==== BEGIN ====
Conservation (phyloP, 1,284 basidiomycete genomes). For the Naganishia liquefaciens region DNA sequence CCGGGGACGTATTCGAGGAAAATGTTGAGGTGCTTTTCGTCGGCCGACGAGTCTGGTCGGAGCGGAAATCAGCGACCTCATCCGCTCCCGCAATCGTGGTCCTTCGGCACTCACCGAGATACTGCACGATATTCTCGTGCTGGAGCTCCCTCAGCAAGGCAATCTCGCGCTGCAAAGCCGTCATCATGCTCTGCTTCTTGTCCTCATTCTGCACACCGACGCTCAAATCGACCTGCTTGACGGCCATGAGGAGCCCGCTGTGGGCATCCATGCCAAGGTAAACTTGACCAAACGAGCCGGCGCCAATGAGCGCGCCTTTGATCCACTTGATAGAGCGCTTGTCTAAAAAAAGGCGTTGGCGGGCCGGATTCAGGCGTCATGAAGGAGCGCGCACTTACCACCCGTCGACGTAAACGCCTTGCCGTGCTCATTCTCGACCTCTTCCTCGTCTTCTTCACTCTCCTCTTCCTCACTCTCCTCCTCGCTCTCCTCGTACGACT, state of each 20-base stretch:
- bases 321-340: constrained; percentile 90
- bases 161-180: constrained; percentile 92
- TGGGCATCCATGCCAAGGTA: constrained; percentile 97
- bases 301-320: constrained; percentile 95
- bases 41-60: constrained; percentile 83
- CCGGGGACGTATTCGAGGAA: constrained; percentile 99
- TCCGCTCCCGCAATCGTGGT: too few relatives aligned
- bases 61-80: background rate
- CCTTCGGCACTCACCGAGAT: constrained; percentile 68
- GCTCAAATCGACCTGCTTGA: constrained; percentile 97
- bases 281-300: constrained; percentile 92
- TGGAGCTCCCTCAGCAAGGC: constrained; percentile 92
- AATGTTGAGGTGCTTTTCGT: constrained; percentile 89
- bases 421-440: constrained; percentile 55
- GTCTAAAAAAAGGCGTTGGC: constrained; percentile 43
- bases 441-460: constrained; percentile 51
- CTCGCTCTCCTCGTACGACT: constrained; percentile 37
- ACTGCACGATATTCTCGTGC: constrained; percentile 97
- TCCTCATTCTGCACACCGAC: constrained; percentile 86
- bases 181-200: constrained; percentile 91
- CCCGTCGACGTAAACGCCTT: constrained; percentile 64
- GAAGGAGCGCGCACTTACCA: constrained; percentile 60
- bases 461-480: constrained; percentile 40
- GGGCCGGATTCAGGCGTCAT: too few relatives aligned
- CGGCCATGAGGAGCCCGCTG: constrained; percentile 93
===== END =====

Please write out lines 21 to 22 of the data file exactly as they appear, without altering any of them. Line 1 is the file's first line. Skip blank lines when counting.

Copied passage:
- bases 181-200: constrained; percentile 91
- CCCGTCGACGTAAACGCCTT: constrained; percentile 64